Wednesday, July 9, 2014

No Causal Link Between Decline in Insectivorous Birds and Use of Neonicotinoids

Letter to “Nature” provides no substantiated evidence of the alleged indirect effects of imidacloprid on insectivorous birds.
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RESEARCH TRIANGLE PARK, N.C. (July 9, 2014) – A letter by a group of scientists on declines in insectivorous birds prepared for “Nature” does not demonstrate that there is a causal link between the use of neonicotinoids and the development of bird populations in Europe. Neonicotinoids have gone through an extensive risk assessment which has shown that they are safe to the environment when used responsibly according to the label instructions.

The letter makes no proper attempt to account for other possible sources of the reported decline such as climate change or nutrition. On the latter, two of the authors, van Turnhout and Foppen, in 2010 actually concluded that “trophic mismatches may have become a major cause for population declines in long-distance migrants in highly seasonal habitats.” The authors’ conclusion was for forests but agricultural areas are even more seasonal.

The authors’ assertions ignore the fact that most of the bird species mentioned are not foraging to a large extent on insects emerging from water bodies. Skylarks, for instance, predominantly feed on ground dwelling beetles. Birds living close to aquatic habitats – the species hypothetically affected most by concentrations of neonicotinoids in surface water – show no or negligible negative impact.

The letter refers to a publication by van Dijk et al (2013) as scientific source which was recently rebutted by peer scientists on methods used and conclusions reached. In addition, the Dutch authority responsible for authorization of crop protection products, Ctgb, concluded “that this study cannot be used to show a causal relationship between the concentration on imidacloprid and the number of observed species.”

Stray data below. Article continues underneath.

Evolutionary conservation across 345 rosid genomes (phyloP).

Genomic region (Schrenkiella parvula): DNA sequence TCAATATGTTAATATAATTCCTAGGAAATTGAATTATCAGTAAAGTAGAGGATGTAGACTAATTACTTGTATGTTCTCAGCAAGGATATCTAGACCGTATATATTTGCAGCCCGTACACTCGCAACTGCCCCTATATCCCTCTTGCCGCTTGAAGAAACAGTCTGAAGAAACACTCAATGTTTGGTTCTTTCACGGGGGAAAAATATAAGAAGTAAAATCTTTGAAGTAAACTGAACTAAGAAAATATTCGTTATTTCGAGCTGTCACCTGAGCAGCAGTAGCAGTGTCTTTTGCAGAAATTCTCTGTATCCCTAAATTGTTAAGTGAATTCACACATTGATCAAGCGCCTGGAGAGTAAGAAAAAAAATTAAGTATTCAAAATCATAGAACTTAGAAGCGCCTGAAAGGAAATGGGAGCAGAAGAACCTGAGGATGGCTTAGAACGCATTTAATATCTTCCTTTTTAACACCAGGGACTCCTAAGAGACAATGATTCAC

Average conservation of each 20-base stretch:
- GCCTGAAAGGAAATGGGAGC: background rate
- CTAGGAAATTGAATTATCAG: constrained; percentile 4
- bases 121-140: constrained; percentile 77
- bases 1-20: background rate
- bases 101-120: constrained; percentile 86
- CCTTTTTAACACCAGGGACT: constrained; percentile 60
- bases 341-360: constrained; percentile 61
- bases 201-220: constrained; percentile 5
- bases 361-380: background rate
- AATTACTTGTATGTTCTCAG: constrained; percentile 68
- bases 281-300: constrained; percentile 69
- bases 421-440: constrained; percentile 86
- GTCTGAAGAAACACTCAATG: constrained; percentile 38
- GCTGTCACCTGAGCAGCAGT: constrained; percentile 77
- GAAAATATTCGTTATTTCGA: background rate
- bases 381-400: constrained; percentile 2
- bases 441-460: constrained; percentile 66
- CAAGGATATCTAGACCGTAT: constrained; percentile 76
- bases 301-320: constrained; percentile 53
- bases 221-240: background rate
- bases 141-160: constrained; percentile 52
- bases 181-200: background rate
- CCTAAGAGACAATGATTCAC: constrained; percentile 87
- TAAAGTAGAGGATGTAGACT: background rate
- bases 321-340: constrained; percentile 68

In conclusion, the letter to “Nature” provides no substantiated evidence of the alleged indirect effects of imidacloprid on insectivorous birds. Bayer CropScience is working with the Dutch authorities and agricultural stakeholders to ensure the safe use of imidacloprid-containing crop protection products and to preserve the environment.  


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Bayer is a global enterprise with core competencies in the fields of health care,agriculture and high-tech materials. Bayer CropScience, the subgroup of Bayer AG responsible for the agricultural business, has annual sales of EUR 8,819 million (2013) and is one of the world’s leading innovative crop science companies in the areas of seeds, crop protection and non-agricultural pest control. The company offers an outstanding range of products including high value seeds, innovative crop protection solutions based on chemical and biological modes of action as well as an extensive service backup for modern, sustainable agriculture. In the area of non-agricultural applications, Bayer CropScience has a broad portfolio of products and services to control pests from home and garden to forestry applications. The company has a global workforce of 22,400 and is represented in more than 120 countries. This and further news is available at: www.press.bayercropscience.com.

 

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Bayer CropScience
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Email: beth(dot)roden(at)bayer(dot)com

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